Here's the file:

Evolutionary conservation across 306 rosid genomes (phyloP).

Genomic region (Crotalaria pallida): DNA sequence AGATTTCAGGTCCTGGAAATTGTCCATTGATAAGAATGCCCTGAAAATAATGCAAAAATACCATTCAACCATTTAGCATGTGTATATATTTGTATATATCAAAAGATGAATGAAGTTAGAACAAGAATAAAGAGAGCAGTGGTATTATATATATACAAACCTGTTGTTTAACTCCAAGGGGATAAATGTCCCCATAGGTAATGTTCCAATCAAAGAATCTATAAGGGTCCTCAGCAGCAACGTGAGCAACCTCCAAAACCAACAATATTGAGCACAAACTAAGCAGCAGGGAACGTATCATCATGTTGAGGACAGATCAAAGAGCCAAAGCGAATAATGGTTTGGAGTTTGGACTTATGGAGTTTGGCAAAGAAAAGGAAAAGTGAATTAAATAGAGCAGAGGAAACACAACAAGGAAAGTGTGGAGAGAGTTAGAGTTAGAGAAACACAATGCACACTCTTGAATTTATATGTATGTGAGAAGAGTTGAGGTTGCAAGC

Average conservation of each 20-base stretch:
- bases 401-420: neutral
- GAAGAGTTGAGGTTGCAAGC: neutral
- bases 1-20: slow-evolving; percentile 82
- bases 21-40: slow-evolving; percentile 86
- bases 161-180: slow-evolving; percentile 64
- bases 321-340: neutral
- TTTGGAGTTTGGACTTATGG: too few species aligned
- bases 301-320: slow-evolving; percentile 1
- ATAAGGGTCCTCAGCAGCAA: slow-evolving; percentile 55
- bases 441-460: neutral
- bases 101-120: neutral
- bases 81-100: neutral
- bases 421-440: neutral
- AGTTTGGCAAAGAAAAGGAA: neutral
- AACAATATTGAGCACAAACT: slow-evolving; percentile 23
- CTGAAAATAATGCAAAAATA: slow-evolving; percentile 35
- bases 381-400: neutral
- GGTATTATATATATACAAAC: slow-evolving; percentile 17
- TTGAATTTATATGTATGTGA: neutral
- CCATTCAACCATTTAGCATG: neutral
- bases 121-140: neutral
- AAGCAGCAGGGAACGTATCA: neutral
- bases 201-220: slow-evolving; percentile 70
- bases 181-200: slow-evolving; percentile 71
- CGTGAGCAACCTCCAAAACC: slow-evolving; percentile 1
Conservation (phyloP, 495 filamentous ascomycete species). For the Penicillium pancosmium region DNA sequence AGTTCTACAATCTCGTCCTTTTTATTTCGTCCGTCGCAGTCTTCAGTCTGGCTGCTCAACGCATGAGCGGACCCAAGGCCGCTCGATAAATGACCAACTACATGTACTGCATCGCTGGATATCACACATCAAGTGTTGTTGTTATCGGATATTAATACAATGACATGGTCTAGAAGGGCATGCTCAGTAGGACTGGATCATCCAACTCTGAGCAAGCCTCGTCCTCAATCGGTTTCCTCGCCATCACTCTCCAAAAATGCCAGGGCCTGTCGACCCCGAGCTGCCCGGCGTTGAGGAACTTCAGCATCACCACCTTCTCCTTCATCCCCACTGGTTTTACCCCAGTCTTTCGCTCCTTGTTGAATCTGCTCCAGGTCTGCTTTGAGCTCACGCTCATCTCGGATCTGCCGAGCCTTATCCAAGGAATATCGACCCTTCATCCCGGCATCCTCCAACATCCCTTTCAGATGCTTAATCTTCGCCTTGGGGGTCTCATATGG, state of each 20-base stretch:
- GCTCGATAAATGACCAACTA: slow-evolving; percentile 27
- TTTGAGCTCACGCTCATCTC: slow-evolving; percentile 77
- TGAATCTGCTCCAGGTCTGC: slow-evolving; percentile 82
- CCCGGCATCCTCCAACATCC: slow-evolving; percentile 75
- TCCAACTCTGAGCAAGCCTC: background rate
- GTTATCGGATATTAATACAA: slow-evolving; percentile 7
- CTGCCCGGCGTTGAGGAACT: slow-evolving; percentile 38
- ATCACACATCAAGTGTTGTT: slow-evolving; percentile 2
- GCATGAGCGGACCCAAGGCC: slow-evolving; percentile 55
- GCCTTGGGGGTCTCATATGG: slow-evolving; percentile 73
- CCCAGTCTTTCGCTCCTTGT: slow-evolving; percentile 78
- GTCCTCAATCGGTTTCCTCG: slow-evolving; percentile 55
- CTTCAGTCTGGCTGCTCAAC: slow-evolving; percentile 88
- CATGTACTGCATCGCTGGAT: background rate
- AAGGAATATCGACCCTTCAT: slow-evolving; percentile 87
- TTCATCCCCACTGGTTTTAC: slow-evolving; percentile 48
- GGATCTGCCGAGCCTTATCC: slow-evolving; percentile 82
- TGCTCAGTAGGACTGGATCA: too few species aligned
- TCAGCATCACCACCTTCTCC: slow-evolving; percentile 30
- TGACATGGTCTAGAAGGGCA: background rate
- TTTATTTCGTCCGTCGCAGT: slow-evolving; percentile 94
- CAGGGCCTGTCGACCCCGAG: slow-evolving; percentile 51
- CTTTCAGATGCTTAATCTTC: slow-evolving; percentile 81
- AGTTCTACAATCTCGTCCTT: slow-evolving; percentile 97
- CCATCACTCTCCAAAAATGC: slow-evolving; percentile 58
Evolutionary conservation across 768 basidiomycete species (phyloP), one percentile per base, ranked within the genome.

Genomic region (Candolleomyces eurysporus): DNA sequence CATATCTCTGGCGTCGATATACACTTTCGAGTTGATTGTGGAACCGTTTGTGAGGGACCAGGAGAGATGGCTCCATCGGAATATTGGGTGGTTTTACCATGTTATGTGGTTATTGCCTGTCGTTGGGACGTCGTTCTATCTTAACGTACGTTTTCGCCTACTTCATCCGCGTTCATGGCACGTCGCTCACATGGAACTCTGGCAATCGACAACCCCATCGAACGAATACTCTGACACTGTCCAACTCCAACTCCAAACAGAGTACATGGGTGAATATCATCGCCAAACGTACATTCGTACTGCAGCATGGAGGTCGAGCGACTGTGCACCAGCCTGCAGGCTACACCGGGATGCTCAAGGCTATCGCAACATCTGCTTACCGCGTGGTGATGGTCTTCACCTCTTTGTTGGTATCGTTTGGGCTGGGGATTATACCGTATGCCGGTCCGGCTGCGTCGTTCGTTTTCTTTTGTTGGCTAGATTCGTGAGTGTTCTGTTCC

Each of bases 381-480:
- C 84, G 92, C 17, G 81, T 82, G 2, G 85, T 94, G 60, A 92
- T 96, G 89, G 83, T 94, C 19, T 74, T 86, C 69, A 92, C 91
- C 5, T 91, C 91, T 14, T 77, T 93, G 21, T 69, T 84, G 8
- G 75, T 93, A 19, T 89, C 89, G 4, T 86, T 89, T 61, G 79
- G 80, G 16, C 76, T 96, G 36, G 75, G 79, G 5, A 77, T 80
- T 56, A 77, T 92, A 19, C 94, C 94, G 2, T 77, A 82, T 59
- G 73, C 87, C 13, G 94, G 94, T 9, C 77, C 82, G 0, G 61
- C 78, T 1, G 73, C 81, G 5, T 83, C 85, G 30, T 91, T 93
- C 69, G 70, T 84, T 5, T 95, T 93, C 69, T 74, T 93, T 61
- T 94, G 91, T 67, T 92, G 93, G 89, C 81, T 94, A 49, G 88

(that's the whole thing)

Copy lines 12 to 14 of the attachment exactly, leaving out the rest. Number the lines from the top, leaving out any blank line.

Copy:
- ATAAGGGTCCTCAGCAGCAA: slow-evolving; percentile 55
- bases 441-460: neutral
- bases 101-120: neutral